MMF Message from the President – June 19, 2008
This past week can be best described as a milestone for the resistance and persistence of the Metis Nation. The Metis People have faced over a 130 years of emotional, physical and political struggles against the past federal and provincial government policies of assimilation. Today our Citizens still face many struggles in being fully recognized and meaningfully accommodated.At the time of Louis Riel, our Ancestors took a stand to protect our way of life, our community, and our families. As a result of what became known as the Red River Resistance, due to the determination of our leaders and strength of our people, the Metis became the Founders of Manitoba and Partners in Confederation.
Afterwards, believing our Treaty would be honoured by Canada, Louis Riel was elected to Parliament three times by his constituents. But he was not allowed to sit in Ottawa – not even once. He and other leaders were hunted, exiled, or murdered. Our Metis right to self-determination and to self-government was denied. A period of dark times ensued.
The Metis became refuges in our own land, often living on road allowances and unwelcome in many cities, towns, and villages across our homeland. Men were beaten. Women were raped. For many of our Metis children, these dark times held violent and unspeakable horrors of emotional, physical and sexual abuse in Church-run Residential and Day Schools. This can never be forgotten.
This past week, Prime Minister Stephen Harper took the bold, courageous, and visionary step to make a historic apology for the past government policies of assimilation including the Indian Residential School system. I thank our Prime Minister for his genuine and forthright apology for the government’s action and inaction. I thank Premier Gary Doer and all the Federal and Provincial Party Leaders for their apologies.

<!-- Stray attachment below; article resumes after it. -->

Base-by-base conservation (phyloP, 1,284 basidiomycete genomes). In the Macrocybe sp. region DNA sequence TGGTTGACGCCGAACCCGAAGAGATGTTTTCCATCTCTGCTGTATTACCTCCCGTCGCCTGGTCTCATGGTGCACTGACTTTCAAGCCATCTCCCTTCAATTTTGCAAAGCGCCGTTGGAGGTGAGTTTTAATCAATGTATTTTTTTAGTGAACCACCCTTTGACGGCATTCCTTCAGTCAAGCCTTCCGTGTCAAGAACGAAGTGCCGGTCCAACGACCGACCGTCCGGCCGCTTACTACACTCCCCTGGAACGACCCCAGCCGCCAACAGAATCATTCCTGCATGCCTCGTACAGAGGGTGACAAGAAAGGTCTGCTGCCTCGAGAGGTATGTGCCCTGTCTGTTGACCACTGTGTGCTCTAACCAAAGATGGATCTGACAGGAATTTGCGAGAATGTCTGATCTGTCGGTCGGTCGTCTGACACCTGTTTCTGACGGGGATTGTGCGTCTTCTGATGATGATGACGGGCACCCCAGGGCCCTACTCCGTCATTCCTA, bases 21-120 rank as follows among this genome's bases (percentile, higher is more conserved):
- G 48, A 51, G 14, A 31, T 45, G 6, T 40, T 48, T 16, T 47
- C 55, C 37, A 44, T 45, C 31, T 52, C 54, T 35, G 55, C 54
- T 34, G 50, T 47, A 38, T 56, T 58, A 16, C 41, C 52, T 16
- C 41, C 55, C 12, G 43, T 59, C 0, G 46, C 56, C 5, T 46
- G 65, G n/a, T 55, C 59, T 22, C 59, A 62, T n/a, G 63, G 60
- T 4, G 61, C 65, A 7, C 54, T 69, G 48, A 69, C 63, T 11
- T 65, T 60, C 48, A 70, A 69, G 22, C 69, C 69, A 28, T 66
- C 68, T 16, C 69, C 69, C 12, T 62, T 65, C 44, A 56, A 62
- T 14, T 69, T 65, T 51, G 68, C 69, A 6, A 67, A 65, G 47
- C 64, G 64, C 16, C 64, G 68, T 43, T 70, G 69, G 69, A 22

I also thank Minister Chuck Strahl, Federal Interlocutor for Metis, for his important proactive leadership in promoting upcoming discussions on those issues of importance to the Metis Nation including Metis School Survivors, Veterans, Governance, Claims, and Policy. We are confident in his sincerity and ability to renew the trust and partnership between Canada and the Metis Nation.
Metis National Council President Clement Chartier in his speech to Parliament, both in the House of Commons and Senate, made it clear the vast majority of Metis Residential School Survivors have not been recognized for their pain. After hearing the Apology, and the responses from Manitoba Premier Gary Doer and the federal and provincial party leaders, I believe we can work towards resolution, reconciliation and accommodation.
I offer my prayers and condolences for those who have recently lost family, friends, and neighbours. Please pray for the good health of those who are sick or shut-in. I also ask that we pray for our Ancestors and School Survivors who have passed away and were not here to share in the Apology. There is hope for the future. Believe in Yourself – Believe in Metis!